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Reciprocal Relationship of Poetry and Art Explored

Thursday, 27 April 2017

  • Art & Poetry Michael Howard with pupils
  • Art & Poetry Michael Howard

The Girls’ Division was delighted to welcome art historian Michael Howard to talk about ‘The Poetry of Art and the Art of Poetry’. Michael is the President of Bolton Decorative and Fine Arts Society and a practising artist and poet in his own right, as well as being married to the artist Ghislaine Howard. He also taught in the History of Art department at Manchester School of Art and Design at the Manchester Metropolitan University for over thirty years.

In his fascinating talk, Michael took the audience on a guided tour of the complex and collaborative relationship between art and poetry, particularly in the nineteenth and twentieth centuries. Throughout, he focused on specific paintings and poems and linked them, showing how one had influenced the other. He was also able to give interesting historical notes about the messages or moralities these works contain.

Using examples such as Millais’s Ophelia, inspired by Gertrude’s description of the character’s death in Hamlet, and Waterhouse’s famous The Lady of Shalott based on the poem by Tennyson, he discussed the level of detail included. He described Victorian artwork as “time bombs of symbolism”: the Victorians “read” paintings, spending much longer studying artwork than modern gallery visitors.

Moving on to the works of Picasso, Michael turned the relationship between poetry and art on its head to talk about artwork that had inspired poets to write. He talked about ‘The Man With the Blue Guitar’ by Wallace Stevens, which takes the form of a conversation with the figure in Picasso’s The Old Guitarist, and the fact that Les Saltimbanques inspired Rainer Maria Rilke’s ‘Fifth Duino Elegy’.

On the subject of creating poetry from art, Michael shared his process for creating haiku with the audience and suggested that they try it for themselves. He also read several drafts of the haiku he is working on based on Vermeer’s The Milkmaid as an example.

He explained to the audience that artists change the world, rather than simply showing it through paintings. This led him to talk about the Dada art movement: an attempt to “resurrect language” as a reaction to the First World War. Dada gave language a sense of magic and fun, exemplified by the poem ‘Karawane’, written and performed by Hugo Ball in 1916 and read by Michael on the night.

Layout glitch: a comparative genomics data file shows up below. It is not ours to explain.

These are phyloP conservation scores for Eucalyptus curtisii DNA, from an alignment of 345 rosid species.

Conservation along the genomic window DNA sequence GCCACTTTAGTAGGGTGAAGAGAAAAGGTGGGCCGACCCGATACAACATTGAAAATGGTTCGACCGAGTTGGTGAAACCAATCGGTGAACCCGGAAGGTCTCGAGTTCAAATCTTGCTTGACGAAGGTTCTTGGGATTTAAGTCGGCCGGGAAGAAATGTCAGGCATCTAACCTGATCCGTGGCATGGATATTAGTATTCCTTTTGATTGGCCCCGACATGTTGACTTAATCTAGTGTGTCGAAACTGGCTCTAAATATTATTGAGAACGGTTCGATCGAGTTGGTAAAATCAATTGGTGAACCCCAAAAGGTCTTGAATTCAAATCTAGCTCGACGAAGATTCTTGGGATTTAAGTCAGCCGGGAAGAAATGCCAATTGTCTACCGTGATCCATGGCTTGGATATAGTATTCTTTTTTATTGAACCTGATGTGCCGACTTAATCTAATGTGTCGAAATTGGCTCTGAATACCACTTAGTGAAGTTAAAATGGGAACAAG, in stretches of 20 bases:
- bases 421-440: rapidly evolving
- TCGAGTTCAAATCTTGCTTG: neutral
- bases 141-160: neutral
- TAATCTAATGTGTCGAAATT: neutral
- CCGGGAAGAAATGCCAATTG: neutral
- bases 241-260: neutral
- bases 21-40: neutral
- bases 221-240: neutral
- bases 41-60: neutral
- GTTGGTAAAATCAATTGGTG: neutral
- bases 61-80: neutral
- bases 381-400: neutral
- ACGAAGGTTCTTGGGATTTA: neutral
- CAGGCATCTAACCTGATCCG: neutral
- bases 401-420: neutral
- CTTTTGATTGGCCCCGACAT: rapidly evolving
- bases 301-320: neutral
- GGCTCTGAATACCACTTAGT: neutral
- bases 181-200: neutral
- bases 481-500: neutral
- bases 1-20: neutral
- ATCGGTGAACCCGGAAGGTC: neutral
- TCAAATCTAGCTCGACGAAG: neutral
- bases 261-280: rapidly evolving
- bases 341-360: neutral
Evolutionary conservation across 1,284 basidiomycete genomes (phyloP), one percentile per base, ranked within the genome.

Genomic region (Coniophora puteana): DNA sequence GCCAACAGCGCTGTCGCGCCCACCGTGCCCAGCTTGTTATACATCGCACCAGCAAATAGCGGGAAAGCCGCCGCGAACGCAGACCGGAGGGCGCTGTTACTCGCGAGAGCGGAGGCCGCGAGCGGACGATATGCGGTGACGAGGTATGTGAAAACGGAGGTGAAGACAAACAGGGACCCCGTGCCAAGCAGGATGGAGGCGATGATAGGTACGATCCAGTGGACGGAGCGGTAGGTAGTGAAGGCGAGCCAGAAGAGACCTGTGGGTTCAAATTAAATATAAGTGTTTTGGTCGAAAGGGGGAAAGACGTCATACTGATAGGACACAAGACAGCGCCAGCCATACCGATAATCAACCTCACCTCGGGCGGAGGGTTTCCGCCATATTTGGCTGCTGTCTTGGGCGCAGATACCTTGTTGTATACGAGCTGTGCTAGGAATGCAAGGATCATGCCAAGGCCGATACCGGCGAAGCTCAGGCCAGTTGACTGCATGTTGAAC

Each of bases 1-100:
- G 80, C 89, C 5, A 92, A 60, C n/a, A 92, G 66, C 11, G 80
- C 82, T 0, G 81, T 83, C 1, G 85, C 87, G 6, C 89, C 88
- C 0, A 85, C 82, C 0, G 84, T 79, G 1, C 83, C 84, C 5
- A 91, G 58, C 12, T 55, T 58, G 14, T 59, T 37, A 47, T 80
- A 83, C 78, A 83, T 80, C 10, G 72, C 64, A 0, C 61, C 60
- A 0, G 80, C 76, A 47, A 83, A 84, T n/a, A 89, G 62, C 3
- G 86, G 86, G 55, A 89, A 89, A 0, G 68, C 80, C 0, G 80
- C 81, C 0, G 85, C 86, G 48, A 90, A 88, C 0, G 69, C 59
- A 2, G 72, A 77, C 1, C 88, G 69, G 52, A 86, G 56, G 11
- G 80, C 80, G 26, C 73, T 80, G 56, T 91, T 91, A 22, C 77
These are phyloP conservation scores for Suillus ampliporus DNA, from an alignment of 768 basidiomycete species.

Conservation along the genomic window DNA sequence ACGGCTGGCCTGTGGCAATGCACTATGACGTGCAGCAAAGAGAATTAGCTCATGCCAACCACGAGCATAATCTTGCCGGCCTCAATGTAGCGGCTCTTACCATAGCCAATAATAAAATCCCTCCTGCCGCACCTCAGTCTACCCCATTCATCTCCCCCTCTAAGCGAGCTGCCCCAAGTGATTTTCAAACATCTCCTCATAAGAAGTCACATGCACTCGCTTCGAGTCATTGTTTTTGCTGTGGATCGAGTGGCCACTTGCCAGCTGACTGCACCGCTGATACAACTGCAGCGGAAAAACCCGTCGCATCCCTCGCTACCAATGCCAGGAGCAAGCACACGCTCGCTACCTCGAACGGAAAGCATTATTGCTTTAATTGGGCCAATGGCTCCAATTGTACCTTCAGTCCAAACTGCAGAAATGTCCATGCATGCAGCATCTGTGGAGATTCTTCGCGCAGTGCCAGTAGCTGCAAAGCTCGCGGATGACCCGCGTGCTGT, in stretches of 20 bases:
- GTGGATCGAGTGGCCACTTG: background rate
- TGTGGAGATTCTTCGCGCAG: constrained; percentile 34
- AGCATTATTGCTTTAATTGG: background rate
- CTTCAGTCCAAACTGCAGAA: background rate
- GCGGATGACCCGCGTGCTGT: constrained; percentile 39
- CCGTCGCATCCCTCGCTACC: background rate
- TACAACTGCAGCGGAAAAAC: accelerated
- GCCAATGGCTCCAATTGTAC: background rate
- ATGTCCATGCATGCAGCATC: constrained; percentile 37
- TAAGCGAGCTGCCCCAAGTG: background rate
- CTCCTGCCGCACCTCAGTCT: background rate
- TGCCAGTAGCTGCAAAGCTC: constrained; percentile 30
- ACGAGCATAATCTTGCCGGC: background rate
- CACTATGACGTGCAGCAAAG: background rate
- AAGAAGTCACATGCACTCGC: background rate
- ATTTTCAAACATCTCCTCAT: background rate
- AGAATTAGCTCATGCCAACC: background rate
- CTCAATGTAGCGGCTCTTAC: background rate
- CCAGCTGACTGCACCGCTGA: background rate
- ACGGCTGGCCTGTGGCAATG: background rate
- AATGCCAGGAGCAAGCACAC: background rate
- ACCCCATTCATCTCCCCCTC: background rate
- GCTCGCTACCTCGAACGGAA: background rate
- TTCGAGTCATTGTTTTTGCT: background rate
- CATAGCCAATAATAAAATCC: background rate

He also talked about later twentieth century works and their influences. He read extracts from Sylvia Plath’s diaries in which she mentions being intensely inspired by looking at artwork, including The Disquieting Muses by Giorgio de Chirico, and considered the relationship between the work of David Hockney and poems by C.P. Cavafy. He also analysed Cy Twombly’s Orpheus in detail.

In closing, he said, “What we celebrate is the joy and magic of communication as a reciprocal action. We break apathy by talking, writing books and poetry, making art.”

He ended with an extract from ‘The Idea of Order at Key West’ by Wallace Stevens, illustrated by one of his wife Ghislaine’s paintings of their daughter: the poem presents the idea of each person “singing” their own world into being. The audience was able to ask questions and chat with Michael afterwards.

Mrs Julie Hone, the Academic Enrichment Coordinator for the Arts, said, “I thought the lecture was superb and was certainly a wonderful inspiration to the girls for seeing their education as a whole rather than in in compartments. Michael’s subject matter traced a track through Art, Poetry and History with fluency.”

Michael’s talk was the final event in a successful year of Arts and Sciences enrichment evenings organised by the Girls’ Division. Members of the public have been invited to join the School community for talks from a range of diverse speakers, including poet Lemn Sissay, particle physicist Professor Jeff Forshaw, percussionist Dame Evelyn Glennie, Northern Lights expert Dr Melanie Windridge and more.

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